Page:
Here are a few amazing facts about food to help fuel your next dinner conversation:
First, how come children in places like India, South America, and Thailand can eat spicy-hot dishes that make adults in other countries beg for water? Because their mothers liked it. Studies show that pregnant women who eat spicy foods pass the preference – and the ability to tolerate it - on to their kids.
The next food fact: Ethnic foods aren’t necessarily native to the country. For example, tomatoes weren’t used in Italian cooking until they were imported from the Americas 700 years ago. The same applies to the spicy peppers that we associate with Thai and Chinese food – because all the hot peppers in the world originated in the Yucatan Peninsula. Also, cocoa trees grow in hot climates. But the world’s top chocolate-producing countries are Belgium and Switzerland.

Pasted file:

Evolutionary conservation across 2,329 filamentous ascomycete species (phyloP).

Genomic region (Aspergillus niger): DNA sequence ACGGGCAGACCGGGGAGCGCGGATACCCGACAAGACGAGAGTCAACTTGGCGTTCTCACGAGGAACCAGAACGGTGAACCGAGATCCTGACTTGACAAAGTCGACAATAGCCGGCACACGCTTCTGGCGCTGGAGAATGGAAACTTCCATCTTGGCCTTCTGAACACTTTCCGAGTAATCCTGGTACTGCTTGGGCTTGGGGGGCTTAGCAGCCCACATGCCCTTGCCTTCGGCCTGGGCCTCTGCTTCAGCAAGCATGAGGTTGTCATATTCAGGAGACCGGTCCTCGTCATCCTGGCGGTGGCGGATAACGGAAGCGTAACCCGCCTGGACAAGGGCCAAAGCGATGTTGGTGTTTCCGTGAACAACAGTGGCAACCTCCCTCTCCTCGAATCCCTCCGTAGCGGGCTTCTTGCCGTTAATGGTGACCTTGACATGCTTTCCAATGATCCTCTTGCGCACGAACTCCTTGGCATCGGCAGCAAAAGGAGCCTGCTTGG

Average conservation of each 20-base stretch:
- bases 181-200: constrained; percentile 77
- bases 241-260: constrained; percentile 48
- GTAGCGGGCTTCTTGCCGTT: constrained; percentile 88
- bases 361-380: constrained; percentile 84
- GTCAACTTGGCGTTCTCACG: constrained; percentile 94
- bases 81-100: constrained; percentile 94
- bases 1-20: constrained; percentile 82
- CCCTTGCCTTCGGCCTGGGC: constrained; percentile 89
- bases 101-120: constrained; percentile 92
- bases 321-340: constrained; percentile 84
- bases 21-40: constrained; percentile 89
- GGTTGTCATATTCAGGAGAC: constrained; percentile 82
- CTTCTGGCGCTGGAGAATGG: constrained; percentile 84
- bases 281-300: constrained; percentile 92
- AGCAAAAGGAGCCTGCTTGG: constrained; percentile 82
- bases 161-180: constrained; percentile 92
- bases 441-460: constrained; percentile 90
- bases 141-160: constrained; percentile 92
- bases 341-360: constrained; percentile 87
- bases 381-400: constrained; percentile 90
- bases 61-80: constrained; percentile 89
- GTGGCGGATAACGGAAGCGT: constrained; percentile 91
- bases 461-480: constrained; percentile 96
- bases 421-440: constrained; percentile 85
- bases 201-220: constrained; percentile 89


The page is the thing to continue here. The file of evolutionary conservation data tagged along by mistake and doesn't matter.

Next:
The final food fact: You wouldn’t appreciate your ancestors’ table manners. Popular images of the Devil showed him holding a pitchfork, so people considered forks to be scandalous – and even dangerous - when they were introduced in the 1500s! In fact, most people ate with their fingers and a knife until the 18th century. And it took another hundred years before people in the United States used forks to eat squirrel pie, stewed raccoon, and other popular dishes of the day.